The design of this #primalnumber is driven by the period brand language of Belond Exhaust Systems, which you can see here:
It’s a striking design. The feather-like plumage defining its asymmetric border is far cry from the traditional round number surrounds seen on many race cars. If we were to categorize it from a biological perspective, it’s variant species of the winged logos so typical of the visual zeitgeist of the 1950’s. Clever too is the decision to use a black surround to keep the number the same yellow as the rest of the car. It makes the number really pop without distracting from the overall color theme. In sum, the livery of this car is as original and free-thinking as its mechanical layout. Given the nature of the people who put it on the grid, that should come as no surprise.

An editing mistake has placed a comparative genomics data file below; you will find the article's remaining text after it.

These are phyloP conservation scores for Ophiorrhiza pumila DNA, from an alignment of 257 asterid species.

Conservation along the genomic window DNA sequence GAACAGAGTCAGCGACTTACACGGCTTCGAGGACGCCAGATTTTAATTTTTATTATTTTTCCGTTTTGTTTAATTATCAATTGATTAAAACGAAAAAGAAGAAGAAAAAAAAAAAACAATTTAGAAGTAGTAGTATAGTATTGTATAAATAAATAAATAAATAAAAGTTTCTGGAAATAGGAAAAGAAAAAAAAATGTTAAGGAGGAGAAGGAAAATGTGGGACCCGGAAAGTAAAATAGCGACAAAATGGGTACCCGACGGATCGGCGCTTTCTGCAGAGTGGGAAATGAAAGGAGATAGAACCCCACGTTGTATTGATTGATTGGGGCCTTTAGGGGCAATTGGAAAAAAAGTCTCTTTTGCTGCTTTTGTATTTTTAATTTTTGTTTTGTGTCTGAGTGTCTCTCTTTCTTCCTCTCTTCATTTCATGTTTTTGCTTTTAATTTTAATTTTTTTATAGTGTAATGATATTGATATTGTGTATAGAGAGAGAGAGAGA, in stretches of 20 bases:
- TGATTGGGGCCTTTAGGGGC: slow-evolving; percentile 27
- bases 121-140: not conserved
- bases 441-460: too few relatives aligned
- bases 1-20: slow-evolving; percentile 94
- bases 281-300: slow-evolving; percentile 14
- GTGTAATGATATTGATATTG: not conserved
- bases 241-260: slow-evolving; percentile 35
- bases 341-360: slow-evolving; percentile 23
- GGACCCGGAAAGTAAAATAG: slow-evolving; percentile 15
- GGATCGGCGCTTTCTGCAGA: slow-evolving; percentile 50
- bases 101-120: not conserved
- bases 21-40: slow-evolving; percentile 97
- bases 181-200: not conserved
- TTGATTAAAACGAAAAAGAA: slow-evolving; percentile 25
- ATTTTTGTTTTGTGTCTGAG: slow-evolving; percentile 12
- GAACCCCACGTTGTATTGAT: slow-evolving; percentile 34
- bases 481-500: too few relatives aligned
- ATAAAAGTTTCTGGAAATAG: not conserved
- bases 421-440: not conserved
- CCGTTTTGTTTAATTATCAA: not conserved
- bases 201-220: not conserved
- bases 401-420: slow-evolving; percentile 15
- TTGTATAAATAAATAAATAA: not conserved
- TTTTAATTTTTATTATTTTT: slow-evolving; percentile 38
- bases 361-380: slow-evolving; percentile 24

Sandy Belond was the sponsor of the №9 in 1957, but that title doesn’t do him justice. He was much more than just the money guy. In fact, he was a lifelong friend of driver Sam Hanks, and their friendship went back two decades to the pre-war California racing scene, where the two built dry lake race cars together. He was a racer to the core, and his eponymous company produced racing parts for racers and people who aspired to be one. Relative to today’s racing scene, where sponsorships are handled by brand managers at large — sometimes faceless — corporations, Sandy Belond and his muffler business were another kind of animal, more personal and passionate about racing for the sake of racing.